Known as “The Apostle of the North,” Saint Hyacinth (ca. 1185–1257) is a much honored figure in Roman Catholicism. He is the subject of a painting, Apparition of the Virgin to Saint Hyacinth by Ludovico Carracci (1592, now in the Louvre) and, among lesser artworks, a mosaic mural dominating the front of a church named for him in Dunkirk, New York. (CFI colleague Tom Flynn, Executive Director of the Council for Secular Humanism, called it to my attention, and I visited it to take the accompanying photo.) The mural depicts the future saint performing miracles, and therein lies a tale—or rather, several tales.
Born at the Lanka Castle in Silesia, Poland (now Prussia), he was a member of the noble family of Odrowaz. Little is known of his early life, and many alleged details “come from an unreliable account” (Coulson 1960, 230). He became an early priest of the Dominican order, headed a mission in Poland beginning in 1222, and performed missionary work in Poland, Prussia, Lithuania, Russia, and elsewhere, including the Balkans and even Scandinavia. He was canonized in 1594.
The Catholic Encyclopedia says of Hyacinth, “God glorified His servant by numberless miracles, the record of which fills many folio pages of the Acta SS [Acta Sanctorum or “Acts of Saints”], August, III, 309.” These include restoring to life a dead person and walking upon water—like miracles attributed to Jesus in the gospels. (I explain these in my The Science of Miracles [Nickell 2013, 178–182, 304, 305].) The standard of proof for such claims was not high. While Hyacinth was the first to be made a saint after the Congregation for Causes of Saints had established “scientific” investigation methods in 1588, Hyacinth’s canonization was approved, even though the facts of the “purported miracles are . . . notoriously unreliable” (Woodward 1990, 124–125).
The claims are based largely on what are called “Saints’ Legends.” These are the “narratives to which the term ‘legend’ originally applied exclusively—stories of the lives of Christian saints” (Brunvand 1978, 107). The term was eventually extended to other religious stories—about miracles, magical icons, answers to prayers, and so on. (Today folklorists recognize non-religious legend types as well.) Legends circulate as traditional tales, and, because of oral transmission, typically exist in different versions, the significantly different ones being termed variants (Brunvand 1978, 5–7).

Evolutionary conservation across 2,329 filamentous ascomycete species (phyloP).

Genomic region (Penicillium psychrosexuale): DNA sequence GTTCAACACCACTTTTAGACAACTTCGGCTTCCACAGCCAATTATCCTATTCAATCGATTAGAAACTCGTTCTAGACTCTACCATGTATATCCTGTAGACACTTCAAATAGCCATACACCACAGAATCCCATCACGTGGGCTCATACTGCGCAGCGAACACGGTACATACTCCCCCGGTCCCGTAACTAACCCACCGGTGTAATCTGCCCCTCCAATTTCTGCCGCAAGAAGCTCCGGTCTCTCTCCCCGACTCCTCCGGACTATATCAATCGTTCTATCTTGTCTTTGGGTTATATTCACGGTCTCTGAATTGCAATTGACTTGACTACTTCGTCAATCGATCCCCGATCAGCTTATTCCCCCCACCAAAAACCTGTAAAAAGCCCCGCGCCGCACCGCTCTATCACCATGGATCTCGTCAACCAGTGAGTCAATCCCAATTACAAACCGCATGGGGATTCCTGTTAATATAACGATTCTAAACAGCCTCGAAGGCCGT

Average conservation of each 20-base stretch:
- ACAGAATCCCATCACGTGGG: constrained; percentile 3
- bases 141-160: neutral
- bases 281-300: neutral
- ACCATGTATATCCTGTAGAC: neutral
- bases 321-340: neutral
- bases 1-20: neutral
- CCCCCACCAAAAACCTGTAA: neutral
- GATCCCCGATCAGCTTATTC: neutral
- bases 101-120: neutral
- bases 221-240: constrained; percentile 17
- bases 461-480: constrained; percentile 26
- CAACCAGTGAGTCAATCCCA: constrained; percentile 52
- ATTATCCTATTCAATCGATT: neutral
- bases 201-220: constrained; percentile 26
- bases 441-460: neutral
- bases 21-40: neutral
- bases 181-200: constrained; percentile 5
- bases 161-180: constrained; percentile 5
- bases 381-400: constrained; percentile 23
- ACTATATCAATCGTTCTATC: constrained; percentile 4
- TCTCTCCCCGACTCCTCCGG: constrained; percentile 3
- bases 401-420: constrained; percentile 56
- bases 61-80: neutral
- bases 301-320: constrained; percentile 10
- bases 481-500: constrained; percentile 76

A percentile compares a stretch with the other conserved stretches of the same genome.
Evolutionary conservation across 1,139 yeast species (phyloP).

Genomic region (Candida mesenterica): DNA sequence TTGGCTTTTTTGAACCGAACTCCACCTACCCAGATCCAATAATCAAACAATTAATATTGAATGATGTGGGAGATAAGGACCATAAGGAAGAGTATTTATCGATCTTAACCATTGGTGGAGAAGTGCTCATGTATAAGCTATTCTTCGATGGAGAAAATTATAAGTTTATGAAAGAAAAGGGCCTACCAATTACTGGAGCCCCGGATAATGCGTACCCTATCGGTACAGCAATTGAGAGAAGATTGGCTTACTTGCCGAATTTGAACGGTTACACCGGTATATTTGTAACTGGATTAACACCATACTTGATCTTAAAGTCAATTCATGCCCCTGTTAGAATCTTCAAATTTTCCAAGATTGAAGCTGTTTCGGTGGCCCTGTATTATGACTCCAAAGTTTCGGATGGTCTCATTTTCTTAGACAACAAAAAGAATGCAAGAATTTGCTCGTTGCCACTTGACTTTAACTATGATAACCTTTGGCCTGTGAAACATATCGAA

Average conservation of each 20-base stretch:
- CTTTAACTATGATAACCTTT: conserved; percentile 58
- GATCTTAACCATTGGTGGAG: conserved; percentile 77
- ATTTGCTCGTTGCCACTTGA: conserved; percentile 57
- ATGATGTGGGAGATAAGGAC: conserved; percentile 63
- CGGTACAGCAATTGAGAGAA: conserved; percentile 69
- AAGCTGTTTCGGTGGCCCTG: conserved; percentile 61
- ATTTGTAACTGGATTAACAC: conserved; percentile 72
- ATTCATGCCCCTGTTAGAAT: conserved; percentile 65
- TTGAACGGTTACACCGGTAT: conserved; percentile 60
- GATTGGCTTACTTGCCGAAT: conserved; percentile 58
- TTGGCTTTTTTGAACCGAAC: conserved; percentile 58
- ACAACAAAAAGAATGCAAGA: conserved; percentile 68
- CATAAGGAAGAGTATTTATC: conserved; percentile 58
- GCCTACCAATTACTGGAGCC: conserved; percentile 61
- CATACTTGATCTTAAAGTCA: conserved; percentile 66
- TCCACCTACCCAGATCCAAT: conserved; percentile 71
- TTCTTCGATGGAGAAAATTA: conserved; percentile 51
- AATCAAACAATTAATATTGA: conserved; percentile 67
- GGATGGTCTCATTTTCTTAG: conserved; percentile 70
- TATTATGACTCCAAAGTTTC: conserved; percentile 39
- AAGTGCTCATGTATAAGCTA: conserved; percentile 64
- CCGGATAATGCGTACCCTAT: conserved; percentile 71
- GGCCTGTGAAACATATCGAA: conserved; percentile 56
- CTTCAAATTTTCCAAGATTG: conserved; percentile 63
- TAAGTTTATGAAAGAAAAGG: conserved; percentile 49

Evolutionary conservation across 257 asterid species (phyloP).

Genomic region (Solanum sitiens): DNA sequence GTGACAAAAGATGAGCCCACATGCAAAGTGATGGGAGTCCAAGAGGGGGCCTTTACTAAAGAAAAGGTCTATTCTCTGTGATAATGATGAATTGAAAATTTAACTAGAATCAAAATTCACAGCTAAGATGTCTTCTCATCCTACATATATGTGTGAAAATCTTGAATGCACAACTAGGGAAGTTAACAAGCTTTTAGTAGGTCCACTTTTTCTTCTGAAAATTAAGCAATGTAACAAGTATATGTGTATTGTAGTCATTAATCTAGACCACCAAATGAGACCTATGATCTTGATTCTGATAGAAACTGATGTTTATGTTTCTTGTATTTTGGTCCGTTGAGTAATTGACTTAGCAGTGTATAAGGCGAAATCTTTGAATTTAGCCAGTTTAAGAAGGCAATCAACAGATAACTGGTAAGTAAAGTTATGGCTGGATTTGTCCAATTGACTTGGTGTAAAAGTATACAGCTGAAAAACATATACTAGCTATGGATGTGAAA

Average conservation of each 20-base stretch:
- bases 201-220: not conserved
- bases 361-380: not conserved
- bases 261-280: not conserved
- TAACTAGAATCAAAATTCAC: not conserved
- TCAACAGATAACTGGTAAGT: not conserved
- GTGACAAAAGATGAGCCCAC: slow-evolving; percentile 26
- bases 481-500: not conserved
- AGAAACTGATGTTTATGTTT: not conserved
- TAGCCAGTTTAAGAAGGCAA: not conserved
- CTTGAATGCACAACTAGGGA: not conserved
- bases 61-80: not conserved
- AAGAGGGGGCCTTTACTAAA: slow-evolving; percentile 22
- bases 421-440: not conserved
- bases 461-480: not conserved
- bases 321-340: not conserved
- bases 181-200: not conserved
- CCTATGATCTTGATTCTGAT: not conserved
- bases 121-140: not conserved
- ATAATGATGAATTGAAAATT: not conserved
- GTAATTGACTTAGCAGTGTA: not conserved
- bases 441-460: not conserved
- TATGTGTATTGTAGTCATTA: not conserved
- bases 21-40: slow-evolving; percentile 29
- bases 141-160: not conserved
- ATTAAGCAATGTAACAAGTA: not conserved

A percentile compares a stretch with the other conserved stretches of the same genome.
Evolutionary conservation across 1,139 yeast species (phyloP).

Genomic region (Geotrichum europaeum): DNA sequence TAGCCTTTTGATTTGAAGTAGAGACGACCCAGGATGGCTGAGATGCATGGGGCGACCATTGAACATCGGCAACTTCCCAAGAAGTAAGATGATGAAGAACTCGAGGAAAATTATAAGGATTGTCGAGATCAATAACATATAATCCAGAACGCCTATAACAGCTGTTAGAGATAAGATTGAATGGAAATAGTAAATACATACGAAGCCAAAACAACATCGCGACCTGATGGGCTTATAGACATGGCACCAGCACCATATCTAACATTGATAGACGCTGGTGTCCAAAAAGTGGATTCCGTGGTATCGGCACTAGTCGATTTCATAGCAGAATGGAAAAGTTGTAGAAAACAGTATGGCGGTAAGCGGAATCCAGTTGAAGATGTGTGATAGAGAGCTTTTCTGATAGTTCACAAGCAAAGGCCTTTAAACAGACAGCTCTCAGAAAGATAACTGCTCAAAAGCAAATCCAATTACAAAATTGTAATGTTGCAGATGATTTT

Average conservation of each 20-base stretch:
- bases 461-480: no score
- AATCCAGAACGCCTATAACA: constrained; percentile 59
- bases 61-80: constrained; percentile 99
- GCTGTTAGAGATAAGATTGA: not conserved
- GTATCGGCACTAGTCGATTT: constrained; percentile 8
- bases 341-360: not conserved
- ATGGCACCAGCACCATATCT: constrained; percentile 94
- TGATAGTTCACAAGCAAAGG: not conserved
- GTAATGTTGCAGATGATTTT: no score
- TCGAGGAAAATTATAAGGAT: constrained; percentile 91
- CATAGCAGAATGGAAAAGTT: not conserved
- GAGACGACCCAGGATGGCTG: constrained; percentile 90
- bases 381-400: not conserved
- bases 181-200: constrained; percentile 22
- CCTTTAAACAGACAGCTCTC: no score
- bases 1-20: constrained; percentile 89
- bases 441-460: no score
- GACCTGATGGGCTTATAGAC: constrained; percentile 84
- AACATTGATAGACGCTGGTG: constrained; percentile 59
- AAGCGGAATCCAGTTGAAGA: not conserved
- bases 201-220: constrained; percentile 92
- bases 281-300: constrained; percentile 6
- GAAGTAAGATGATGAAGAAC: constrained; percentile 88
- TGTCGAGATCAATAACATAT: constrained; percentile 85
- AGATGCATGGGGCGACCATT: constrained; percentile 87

It was “only through the scanty records discovered in cities and the early convents” that little is known about Hyacinth (Saint Hyacinth Odrowaz 2014). During the intervening three centuries from his death to his canonization, miracle tales proliferated and became inflated. Take the most commonly related narrative (depicted on the Dunkirk, NY, church). It tells of Hyacinth during the siege of Kiev by the Tartars celebrating Mass in a church there. He grabbed up the ciborium (a vessel containing the consecrated bread and wine) and started to flee. Suddenly, however, an alabaster statue of the Virgin spoke to him, asking to be taken too. And so he did, even though the statue was heavier than he normally could have carried. He led his community to the river Drieper where, allegedly, all followed him miraculously across the water (Saint Hyacinth Odrowaz 2014; Saint Hyacinth 2014).
The river-walking claim essentially duplicates an earlier one in the Province of Warsaw that had him walk across the river Vistula, leading three fellow missionaries. It is most likely, therefore, that the first event was added onto the second, creating a variant tale. Moreover, when miracles were needed for Hyacinth’s canonization, 408 witnesses supposedly corroborated the walking-on-the-Drieper miracle by attesting that they had been able—centuries later—to see the saint’s footprints which remained on the water! However, a number claimed the footprints were “to be still seen on the water of another river” (hence representing another variant). If this seemed incredible, one cleric advised that nothing is impossible for God (Saint Hyacinth’ Odrowaz 2014).
Brunvand, Jan Harold. 1978. The Study of American Folklore, second ed. New York: W.W. Norton.
The Catholic Encyclopedia. 2014. Online at https://www.newadvent.org/cathen/07591b.htm; accessed March 31, 2014.
Coulson, John, ed. 1960. The Saints: A Concise Biographical Dictionary. New York: Hawthorne Books, 230.
Nickell, Joe. 2013. The Science of Miracles. Amherst, NY: Prometheus Books.
Saint Hyacinth. 2014. Online at https://saints.sqpn.com/saint-hyacinth/; accessed March 31, 2014.
Saint Hyacinth Odrowaz. 2014. Online at https://opcentral.org/blog/saint-hyacinth-ordowaz; accessed April 2, 2014.
Woodward, Kenneth L. 1990. Making Saints. New York: Simon and Schuster.